Monday, March 12, 2012

Ducks are not geese

Go figure, huh?

On March 2nd, we brought home 10 pekin meat ducks and 2 runners (because LJ wanted them). :) They were precious little fluff balls. Screeching, "run away, run away!", fluff balls. There's the first difference between these disgusting little creatures and our geese. The geese ran TO us. Heck, Bitor came home with me because he was in a mucky brooder with a mass of ducks. They ran to the far side of the feed store brooder, and little Bitor (Sweet Boy then, and not now, thus the name change), covered in duck poop and mucky bedding, ran TO me and looked up at me with pitiful squeaks. I was a sucker (actually, I really do like the big bitey jerk, just a little).

When you hold these ducks, they struggle to get away, all but the little runner with black feet (we've named him/her Darkwing Duck). Darkwing will snuggle down in your hand once you catch him/her. Here's the second difference. The ducks don't seem to recognize a person's face. Meaning, put your face down to them, and they look everywhere but your face. The goslings looked us straight in the face and talked like we could understand them (sorta like a 2yr old, or Henry for that matter, telling me about his day). "Uh huh. Really? Then what happened?" The goslings wanted in our laps, and they wanted to talk and talk and then take a nap on us. They were such sweet babies.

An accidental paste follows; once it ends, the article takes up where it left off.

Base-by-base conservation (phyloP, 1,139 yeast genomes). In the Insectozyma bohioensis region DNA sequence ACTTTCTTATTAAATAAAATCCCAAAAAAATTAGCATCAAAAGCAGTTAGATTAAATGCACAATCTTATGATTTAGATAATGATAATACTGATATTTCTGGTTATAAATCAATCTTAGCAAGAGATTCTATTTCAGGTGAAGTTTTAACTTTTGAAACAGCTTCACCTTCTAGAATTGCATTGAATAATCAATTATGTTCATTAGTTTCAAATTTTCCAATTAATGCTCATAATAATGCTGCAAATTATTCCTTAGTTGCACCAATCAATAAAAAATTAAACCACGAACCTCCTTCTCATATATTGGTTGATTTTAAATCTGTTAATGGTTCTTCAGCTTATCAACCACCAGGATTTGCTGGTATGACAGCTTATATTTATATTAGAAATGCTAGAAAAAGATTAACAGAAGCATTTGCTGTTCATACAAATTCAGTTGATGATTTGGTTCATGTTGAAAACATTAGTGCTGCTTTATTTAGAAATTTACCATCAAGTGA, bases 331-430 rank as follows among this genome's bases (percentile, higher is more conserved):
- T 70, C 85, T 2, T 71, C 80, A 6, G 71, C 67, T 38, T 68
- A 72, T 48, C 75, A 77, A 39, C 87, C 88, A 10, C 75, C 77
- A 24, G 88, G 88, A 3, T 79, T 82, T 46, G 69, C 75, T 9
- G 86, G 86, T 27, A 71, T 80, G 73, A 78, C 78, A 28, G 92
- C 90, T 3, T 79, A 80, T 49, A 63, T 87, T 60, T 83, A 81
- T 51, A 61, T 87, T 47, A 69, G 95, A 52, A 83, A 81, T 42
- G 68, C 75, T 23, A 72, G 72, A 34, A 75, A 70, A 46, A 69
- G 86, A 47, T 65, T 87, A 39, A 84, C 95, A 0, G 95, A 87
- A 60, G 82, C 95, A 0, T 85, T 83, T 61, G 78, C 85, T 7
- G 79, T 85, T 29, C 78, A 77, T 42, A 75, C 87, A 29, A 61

Darkwing and as-yet-unnamed runner duckling

Difference number three. These ducks are filthy. They fling food everywhere. Everywhere! They have plenty of water to wash off in, yet are mucky with food. The goslings cleaned themselves constantly. The ducks don't bother. Yucky yucky yucky.  I have a feeling that, by the time they are slaughter weight, I'll be very very happy to see them go.  :)

These pekins grow really fast.  Here's the before and after, in just a week's time.  Sorry for the photo quality... camera phone fun-ness.
They went from this little fuzzball
To this, in a week.

Crazy, eh?

Anyhoo, there's our duckling drama. 

Coming soon: More about the piggles, the geese, and the 8 (yes, EIGHT) guinea keets that we brought home this weekend.  ** This is the farm that doesn't end... it just grows on and on my friend...**

Hope everyone had a splendid Monday!


Friday, March 9, 2012

Missing chickens

Miss Blue and one of the marans have failed to go to bed in the coop for two nights now. Today was the second morning that Blue came running up to LJ when he went out to open the coop. The maran didn't turn up with her this morning, but could be heard cackling the egg song out in the woods somewhere. Our two marans are notorious egg-hiders (remember the recent stump pic, and last year's nest hidden under the ferns?). If we don't find her, and a predator doesn't pick her off, perhaps she'll turn up with a batch of maran/welsummer fluff balls. Who knows. We'll do a search tomorrow. Hopefully she's well hidden from predators, but not so well hidden that we won't be able to spot her. Wish us luck!

Sunday, March 4, 2012

High-rise laying

See all the eggs in this stump? Stupid chickens. The marans and the ameraucanas are the usual culprits, though the buffs will do some creative laying now and then as well. :)

Saturday, March 3, 2012

Ducks are here!

We've got baby critters coming out of our ears. More later. For now, just a cute picture of little tiny fluffy baby pekin.